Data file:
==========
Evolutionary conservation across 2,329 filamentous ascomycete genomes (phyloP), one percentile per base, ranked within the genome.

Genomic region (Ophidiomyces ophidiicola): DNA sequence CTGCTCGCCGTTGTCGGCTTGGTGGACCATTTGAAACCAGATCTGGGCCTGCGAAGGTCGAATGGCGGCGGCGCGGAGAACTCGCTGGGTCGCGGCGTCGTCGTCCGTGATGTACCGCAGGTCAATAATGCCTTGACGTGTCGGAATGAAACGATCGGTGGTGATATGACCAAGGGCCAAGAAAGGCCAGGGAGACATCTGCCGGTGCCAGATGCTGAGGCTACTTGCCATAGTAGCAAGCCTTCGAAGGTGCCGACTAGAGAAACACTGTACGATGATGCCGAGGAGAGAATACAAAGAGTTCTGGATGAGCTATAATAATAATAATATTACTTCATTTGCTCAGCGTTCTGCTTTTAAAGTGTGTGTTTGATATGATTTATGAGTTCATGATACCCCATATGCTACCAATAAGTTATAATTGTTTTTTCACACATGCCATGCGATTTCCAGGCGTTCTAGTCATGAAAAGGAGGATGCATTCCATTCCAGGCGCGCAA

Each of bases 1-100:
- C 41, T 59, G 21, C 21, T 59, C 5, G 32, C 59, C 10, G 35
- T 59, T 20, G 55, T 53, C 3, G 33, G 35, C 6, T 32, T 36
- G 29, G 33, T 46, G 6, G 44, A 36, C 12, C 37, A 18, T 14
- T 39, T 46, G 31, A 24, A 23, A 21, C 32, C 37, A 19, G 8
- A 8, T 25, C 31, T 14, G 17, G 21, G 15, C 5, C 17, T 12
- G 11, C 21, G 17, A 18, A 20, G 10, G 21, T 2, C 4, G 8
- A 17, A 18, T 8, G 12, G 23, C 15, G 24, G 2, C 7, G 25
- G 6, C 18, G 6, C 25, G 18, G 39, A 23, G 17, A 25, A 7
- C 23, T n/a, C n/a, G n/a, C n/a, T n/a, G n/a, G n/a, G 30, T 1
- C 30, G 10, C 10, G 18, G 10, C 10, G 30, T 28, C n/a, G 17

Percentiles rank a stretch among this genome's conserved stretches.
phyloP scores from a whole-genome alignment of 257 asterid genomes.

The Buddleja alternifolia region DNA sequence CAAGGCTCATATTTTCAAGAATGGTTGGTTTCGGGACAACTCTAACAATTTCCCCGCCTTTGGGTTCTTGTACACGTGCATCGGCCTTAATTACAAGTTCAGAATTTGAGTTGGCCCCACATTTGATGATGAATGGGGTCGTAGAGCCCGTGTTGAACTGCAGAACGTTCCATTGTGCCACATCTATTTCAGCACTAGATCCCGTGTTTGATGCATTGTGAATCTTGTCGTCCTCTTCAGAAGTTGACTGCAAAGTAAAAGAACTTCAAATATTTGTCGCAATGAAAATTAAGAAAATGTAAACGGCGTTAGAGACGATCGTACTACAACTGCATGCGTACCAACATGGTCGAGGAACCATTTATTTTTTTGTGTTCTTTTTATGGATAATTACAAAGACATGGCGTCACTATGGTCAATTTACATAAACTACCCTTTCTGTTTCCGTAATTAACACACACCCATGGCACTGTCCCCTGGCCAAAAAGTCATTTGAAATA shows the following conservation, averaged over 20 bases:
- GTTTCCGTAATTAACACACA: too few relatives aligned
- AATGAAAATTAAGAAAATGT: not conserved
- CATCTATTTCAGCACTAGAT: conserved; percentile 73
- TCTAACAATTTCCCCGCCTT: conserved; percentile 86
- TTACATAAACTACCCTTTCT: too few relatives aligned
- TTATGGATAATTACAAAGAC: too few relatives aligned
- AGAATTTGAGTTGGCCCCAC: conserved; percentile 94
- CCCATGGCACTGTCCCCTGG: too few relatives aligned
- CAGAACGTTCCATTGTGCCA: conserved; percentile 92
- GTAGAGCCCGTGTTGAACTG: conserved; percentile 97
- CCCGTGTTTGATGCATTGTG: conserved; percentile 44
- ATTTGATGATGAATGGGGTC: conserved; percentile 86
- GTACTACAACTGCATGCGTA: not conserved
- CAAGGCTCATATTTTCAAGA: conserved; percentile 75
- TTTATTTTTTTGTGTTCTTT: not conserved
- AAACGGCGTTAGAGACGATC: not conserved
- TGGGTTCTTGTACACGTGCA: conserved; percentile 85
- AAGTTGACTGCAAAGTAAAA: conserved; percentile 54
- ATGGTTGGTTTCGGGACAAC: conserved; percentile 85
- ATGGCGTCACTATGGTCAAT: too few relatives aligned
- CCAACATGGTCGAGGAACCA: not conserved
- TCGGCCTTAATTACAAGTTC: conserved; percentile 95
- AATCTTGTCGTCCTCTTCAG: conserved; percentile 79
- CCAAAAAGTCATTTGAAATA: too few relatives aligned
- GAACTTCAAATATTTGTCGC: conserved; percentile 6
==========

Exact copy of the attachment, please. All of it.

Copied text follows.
Evolutionary conservation across 2,329 filamentous ascomycete genomes (phyloP), one percentile per base, ranked within the genome.

Genomic region (Ophidiomyces ophidiicola): DNA sequence CTGCTCGCCGTTGTCGGCTTGGTGGACCATTTGAAACCAGATCTGGGCCTGCGAAGGTCGAATGGCGGCGGCGCGGAGAACTCGCTGGGTCGCGGCGTCGTCGTCCGTGATGTACCGCAGGTCAATAATGCCTTGACGTGTCGGAATGAAACGATCGGTGGTGATATGACCAAGGGCCAAGAAAGGCCAGGGAGACATCTGCCGGTGCCAGATGCTGAGGCTACTTGCCATAGTAGCAAGCCTTCGAAGGTGCCGACTAGAGAAACACTGTACGATGATGCCGAGGAGAGAATACAAAGAGTTCTGGATGAGCTATAATAATAATAATATTACTTCATTTGCTCAGCGTTCTGCTTTTAAAGTGTGTGTTTGATATGATTTATGAGTTCATGATACCCCATATGCTACCAATAAGTTATAATTGTTTTTTCACACATGCCATGCGATTTCCAGGCGTTCTAGTCATGAAAAGGAGGATGCATTCCATTCCAGGCGCGCAA

Each of bases 1-100:
- C 41, T 59, G 21, C 21, T 59, C 5, G 32, C 59, C 10, G 35
- T 59, T 20, G 55, T 53, C 3, G 33, G 35, C 6, T 32, T 36
- G 29, G 33, T 46, G 6, G 44, A 36, C 12, C 37, A 18, T 14
- T 39, T 46, G 31, A 24, A 23, A 21, C 32, C 37, A 19, G 8
- A 8, T 25, C 31, T 14, G 17, G 21, G 15, C 5, C 17, T 12
- G 11, C 21, G 17, A 18, A 20, G 10, G 21, T 2, C 4, G 8
- A 17, A 18, T 8, G 12, G 23, C 15, G 24, G 2, C 7, G 25
- G 6, C 18, G 6, C 25, G 18, G 39, A 23, G 17, A 25, A 7
- C 23, T n/a, C n/a, G n/a, C n/a, T n/a, G n/a, G n/a, G 30, T 1
- C 30, G 10, C 10, G 18, G 10, C 10, G 30, T 28, C n/a, G 17

Percentiles rank a stretch among this genome's conserved stretches.
phyloP scores from a whole-genome alignment of 257 asterid genomes.

The Buddleja alternifolia region DNA sequence CAAGGCTCATATTTTCAAGAATGGTTGGTTTCGGGACAACTCTAACAATTTCCCCGCCTTTGGGTTCTTGTACACGTGCATCGGCCTTAATTACAAGTTCAGAATTTGAGTTGGCCCCACATTTGATGATGAATGGGGTCGTAGAGCCCGTGTTGAACTGCAGAACGTTCCATTGTGCCACATCTATTTCAGCACTAGATCCCGTGTTTGATGCATTGTGAATCTTGTCGTCCTCTTCAGAAGTTGACTGCAAAGTAAAAGAACTTCAAATATTTGTCGCAATGAAAATTAAGAAAATGTAAACGGCGTTAGAGACGATCGTACTACAACTGCATGCGTACCAACATGGTCGAGGAACCATTTATTTTTTTGTGTTCTTTTTATGGATAATTACAAAGACATGGCGTCACTATGGTCAATTTACATAAACTACCCTTTCTGTTTCCGTAATTAACACACACCCATGGCACTGTCCCCTGGCCAAAAAGTCATTTGAAATA shows the following conservation, averaged over 20 bases:
- GTTTCCGTAATTAACACACA: too few relatives aligned
- AATGAAAATTAAGAAAATGT: not conserved
- CATCTATTTCAGCACTAGAT: conserved; percentile 73
- TCTAACAATTTCCCCGCCTT: conserved; percentile 86
- TTACATAAACTACCCTTTCT: too few relatives aligned
- TTATGGATAATTACAAAGAC: too few relatives aligned
- AGAATTTGAGTTGGCCCCAC: conserved; percentile 94
- CCCATGGCACTGTCCCCTGG: too few relatives aligned
- CAGAACGTTCCATTGTGCCA: conserved; percentile 92
- GTAGAGCCCGTGTTGAACTG: conserved; percentile 97
- CCCGTGTTTGATGCATTGTG: conserved; percentile 44
- ATTTGATGATGAATGGGGTC: conserved; percentile 86
- GTACTACAACTGCATGCGTA: not conserved
- CAAGGCTCATATTTTCAAGA: conserved; percentile 75
- TTTATTTTTTTGTGTTCTTT: not conserved
- AAACGGCGTTAGAGACGATC: not conserved
- TGGGTTCTTGTACACGTGCA: conserved; percentile 85
- AAGTTGACTGCAAAGTAAAA: conserved; percentile 54
- ATGGTTGGTTTCGGGACAAC: conserved; percentile 85
- ATGGCGTCACTATGGTCAAT: too few relatives aligned
- CCAACATGGTCGAGGAACCA: not conserved
- TCGGCCTTAATTACAAGTTC: conserved; percentile 95
- AATCTTGTCGTCCTCTTCAG: conserved; percentile 79
- CCAAAAAGTCATTTGAAATA: too few relatives aligned
- GAACTTCAAATATTTGTCGC: conserved; percentile 6